Russian President Vladimir Putin says that the U.S. government will face justice for its closure of the Russian consulate in San Francisco and a handful of other diplomatic facilities on U.S. soil.
Former President Barack Obama first ordered the cutting of staff in the Washington embassy and the closure of two luxury reception properties owned by Russia after Russian hackers sought to influence the result of the 2016 election.
The situation soon snowballed, with Russia ousting hundreds of U.S. embassy staff by the start of September. In the “spirit of parity” the U.S. Department of State called for Russia’s consulate in San Francisco and annexes in New York and Washington to close.
“This is an open violation of the property rights of the Russian state,” Putin said of the closures at a BRICS summit in China on Tuesday, the Interfax news agency reported. “The American side has deprived the Russian state of the right to use our own property.”
“That is why as a start I will give a directive to the Ministry of Foreign Affairs to turn to court. We will see how effectively the much ballyhooed American justice system works,” Putin said.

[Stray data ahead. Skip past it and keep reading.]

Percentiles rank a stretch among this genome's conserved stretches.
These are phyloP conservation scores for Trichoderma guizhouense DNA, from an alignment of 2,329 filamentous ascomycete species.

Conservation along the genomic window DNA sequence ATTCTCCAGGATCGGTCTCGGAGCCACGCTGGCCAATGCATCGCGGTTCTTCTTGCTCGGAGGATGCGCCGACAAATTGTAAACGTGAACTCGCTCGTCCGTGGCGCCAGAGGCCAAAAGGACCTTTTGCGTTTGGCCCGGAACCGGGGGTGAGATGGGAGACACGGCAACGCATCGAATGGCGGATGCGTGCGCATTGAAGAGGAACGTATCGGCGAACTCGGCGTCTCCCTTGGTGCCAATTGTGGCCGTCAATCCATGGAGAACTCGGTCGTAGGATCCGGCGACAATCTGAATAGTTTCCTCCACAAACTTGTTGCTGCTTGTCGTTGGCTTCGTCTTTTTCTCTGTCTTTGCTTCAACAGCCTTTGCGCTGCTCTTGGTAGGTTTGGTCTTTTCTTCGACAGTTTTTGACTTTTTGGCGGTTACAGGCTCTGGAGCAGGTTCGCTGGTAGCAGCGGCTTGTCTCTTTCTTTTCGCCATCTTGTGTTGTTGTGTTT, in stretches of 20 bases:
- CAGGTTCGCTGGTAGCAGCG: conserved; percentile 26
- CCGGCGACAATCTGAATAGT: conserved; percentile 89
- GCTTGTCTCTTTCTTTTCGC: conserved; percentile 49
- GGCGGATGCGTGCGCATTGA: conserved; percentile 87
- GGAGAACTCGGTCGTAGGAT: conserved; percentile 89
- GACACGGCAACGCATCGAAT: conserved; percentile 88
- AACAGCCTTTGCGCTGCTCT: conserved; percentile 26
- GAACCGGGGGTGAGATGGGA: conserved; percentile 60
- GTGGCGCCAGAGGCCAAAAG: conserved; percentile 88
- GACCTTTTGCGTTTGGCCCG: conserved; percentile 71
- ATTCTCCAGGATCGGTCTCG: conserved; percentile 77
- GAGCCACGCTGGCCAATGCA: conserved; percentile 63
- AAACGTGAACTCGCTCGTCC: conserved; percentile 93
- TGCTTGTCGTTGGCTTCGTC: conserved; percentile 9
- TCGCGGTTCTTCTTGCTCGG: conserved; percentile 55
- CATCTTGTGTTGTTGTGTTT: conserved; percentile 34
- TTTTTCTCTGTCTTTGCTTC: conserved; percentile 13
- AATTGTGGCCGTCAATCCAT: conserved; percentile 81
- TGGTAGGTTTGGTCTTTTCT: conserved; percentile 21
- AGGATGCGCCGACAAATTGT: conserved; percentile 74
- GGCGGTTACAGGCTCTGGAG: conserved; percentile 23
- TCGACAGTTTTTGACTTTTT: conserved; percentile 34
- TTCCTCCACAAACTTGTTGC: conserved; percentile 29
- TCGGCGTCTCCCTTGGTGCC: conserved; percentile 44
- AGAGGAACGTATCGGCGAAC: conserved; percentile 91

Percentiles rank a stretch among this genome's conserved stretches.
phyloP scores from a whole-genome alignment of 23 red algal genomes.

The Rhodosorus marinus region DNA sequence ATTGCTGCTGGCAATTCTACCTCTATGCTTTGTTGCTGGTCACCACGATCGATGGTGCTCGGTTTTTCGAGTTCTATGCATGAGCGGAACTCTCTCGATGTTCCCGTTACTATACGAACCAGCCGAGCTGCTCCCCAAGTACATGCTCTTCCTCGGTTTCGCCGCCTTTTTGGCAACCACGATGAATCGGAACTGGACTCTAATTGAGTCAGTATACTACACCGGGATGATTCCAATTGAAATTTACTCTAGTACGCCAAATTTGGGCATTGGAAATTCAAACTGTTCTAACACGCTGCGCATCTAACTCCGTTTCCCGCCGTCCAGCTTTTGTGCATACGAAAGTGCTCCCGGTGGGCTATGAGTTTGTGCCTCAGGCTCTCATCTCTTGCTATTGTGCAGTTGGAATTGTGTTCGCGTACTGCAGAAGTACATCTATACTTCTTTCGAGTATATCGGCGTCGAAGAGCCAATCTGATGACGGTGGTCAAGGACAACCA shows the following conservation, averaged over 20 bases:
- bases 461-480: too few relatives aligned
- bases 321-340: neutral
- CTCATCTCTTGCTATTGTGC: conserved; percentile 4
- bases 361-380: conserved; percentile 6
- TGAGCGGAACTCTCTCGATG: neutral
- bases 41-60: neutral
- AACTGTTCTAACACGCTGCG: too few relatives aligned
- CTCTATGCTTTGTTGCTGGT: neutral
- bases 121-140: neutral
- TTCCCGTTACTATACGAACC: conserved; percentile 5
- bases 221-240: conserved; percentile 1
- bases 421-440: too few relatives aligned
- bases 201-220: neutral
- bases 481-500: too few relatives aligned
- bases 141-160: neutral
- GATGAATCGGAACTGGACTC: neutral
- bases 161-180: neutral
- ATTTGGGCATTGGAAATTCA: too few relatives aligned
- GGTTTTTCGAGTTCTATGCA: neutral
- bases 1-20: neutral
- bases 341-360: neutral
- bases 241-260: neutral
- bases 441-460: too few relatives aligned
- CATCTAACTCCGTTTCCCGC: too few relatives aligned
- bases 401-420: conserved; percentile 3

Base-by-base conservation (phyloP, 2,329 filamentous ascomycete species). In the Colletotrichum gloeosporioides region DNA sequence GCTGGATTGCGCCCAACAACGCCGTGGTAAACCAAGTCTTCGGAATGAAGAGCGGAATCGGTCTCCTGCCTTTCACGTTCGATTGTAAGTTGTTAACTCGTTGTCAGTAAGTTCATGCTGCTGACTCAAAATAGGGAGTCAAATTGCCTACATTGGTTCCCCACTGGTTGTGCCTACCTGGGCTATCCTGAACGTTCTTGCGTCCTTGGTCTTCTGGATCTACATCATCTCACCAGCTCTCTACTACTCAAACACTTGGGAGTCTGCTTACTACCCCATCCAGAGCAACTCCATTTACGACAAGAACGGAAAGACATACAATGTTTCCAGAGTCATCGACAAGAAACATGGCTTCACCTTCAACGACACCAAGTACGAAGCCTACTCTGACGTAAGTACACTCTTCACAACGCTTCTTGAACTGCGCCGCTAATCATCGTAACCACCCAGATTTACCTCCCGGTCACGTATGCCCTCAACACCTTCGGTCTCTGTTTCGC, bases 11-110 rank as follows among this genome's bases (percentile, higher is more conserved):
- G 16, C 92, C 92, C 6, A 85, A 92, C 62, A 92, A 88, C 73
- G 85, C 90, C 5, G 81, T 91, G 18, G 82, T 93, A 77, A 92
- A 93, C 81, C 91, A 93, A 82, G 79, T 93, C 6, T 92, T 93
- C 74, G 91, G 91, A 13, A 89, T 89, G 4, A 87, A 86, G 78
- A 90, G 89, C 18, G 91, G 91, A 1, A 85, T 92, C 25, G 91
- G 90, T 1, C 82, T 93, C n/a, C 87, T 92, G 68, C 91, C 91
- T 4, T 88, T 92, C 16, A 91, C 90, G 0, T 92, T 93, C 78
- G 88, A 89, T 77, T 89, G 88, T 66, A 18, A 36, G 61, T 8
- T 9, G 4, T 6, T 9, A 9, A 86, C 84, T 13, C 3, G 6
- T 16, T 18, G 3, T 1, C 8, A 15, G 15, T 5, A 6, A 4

The Russian president said that Russia “reserves the right” to shrink the U.S. mission in Russia further from the current reduced number of 455 diplomats and staff.
“But we will not do this yet,” he said. “Let us see how the situation develops further.”
Russia continues to deny interference in the U.S. presidential election, despite the claim from U.S. intelligence agencies that Russian hackers instigated hacks on the Democratic Party.
Several high profile contacts between Russian officials and Donald Trump’s campaign have also come to the fore since he took office. The scandal has so far cost the job of one national security adviser, the recusal of the attorney general from the investigation and the firing of the director of the FBI, James Comey.